Earth, The Caves, 8 March 2012: Review
Standing in a crowded Caves under an arching ceiling is somewhat akin to being in a church. A noisy, boozy, standing-room-only church, but there is a similar feeling in the air: that of a converted mass of acolytes and disciples awaiting benediction from above.
But this fervour will not come from above, it comes from (excuse me) Earth. Dylan Carlson’s avant-metal outfit has been through numerous line-up changes in the past 20 years, with himself being the only stable member. During that time, Earth have gone on to become hugely influential, most significantly upon their doom-melded compatriots SunnO))).
But unlike their Southern Lord labelmates, this current Earth incarnation have no truck with the whole robes and dry ice approach. In fact, they’ve even begun to eschew maximum volume capabilities and flirt with folk and even jazz elements on their new, quietly robust, album ”Angels of Darkness, Demons of Light II".
This deliberate lack of stagecraft is exemplified further as, with much of the audience oblivious to his presence, Carlson begins tonight’s gig by simply wandering onstage and tuning up. He is soon joined by Adrienne Davies on drums, Lori Goldston on cello and Karl Blau on bass. Unfortunately, the low stage level and tightly packed audience mass in the tunnel-like venue mean that anyone not lucky enough to be right down the front manage to see little other than Carlson and Blau’s nodding heads as they play over the course of a sublime ninety minutes.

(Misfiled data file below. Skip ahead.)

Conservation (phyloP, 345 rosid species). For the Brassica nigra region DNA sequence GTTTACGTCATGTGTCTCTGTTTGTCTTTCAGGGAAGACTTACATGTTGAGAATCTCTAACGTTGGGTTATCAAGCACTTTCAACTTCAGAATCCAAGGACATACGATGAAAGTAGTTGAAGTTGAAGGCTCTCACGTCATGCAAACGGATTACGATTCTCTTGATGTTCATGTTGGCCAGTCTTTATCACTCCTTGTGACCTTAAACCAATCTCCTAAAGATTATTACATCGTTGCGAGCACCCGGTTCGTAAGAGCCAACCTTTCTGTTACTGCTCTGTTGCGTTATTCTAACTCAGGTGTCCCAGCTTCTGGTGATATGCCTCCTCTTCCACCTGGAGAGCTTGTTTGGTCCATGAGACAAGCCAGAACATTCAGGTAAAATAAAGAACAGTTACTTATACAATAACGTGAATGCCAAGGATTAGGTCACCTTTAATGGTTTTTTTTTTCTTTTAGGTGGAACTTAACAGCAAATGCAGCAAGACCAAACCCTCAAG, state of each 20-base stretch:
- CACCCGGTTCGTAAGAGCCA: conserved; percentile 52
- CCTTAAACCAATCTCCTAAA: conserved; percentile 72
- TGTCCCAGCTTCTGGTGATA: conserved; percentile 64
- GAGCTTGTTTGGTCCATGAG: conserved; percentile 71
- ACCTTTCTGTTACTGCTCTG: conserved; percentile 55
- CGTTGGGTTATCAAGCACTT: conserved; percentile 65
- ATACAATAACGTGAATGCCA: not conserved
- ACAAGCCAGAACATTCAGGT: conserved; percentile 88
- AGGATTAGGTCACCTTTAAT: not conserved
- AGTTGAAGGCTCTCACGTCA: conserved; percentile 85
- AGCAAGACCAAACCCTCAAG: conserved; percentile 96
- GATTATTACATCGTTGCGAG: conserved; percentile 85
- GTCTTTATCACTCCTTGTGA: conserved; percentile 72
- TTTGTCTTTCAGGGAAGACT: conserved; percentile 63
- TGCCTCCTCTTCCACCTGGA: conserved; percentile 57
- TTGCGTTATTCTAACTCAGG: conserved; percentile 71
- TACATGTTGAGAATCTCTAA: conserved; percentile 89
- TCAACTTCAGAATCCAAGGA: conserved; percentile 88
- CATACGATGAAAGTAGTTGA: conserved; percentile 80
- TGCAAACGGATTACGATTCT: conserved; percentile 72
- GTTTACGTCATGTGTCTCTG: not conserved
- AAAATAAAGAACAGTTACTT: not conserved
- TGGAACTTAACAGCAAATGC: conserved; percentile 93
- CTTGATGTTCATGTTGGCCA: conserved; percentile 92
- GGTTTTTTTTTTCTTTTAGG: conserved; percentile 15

Not that it really matters too much, as Earth’s music is about slowing everything down to a trance-like crawl. Around me, pierced and goateed metalheads close their eyes, zone out and start nodding along also.
While much of Earth’s previous music was steeped in doom and dread, their current work seems more focused on allowing a breathing space away from hellish reality. This is music for the listener to pay close attention to yet still lose oneself in. The interplay between Carlson’s precise guitar lines and Goldston’s drawn-out sonorous cello weaves is particularly inspired, making me wish I could actually see more of Goldston than her hand on her cello neck! Adrienne Davies, eyes constantly fixed on Carlson, lays a centring percussive focus while Blau picks nimbly at his strings.
It’s all calm and quite beautiful. The only commotion is caused by certain annoyingly idiotic audience members continuing their pointlessly loud conversations during musical quiet passages. Carlson also seems to be having tuning troubles with his guitar due to the heat, but he is all smiles between songs, extremely dapperly dressed in matching suit and waistcoat which gives him the impression of a serial killer in his Sunday best.
New numbers such as ”Sigil of Brass” and ”The Rakehell” are joined by rejuvenated classics such as ”Tallahassee” and a particularly fantastic finale of ”The Bees Make Honey in the Lion’s Skull”, which has Carlson wringing every last drop of feedback from his guitar frame. By the end of the set, everyone in the room seems extremely content as Carlson thanks us profuseley while Blau surveys us while beaming from ear to ear. A triumphant evening for intelligent, improvised rock music.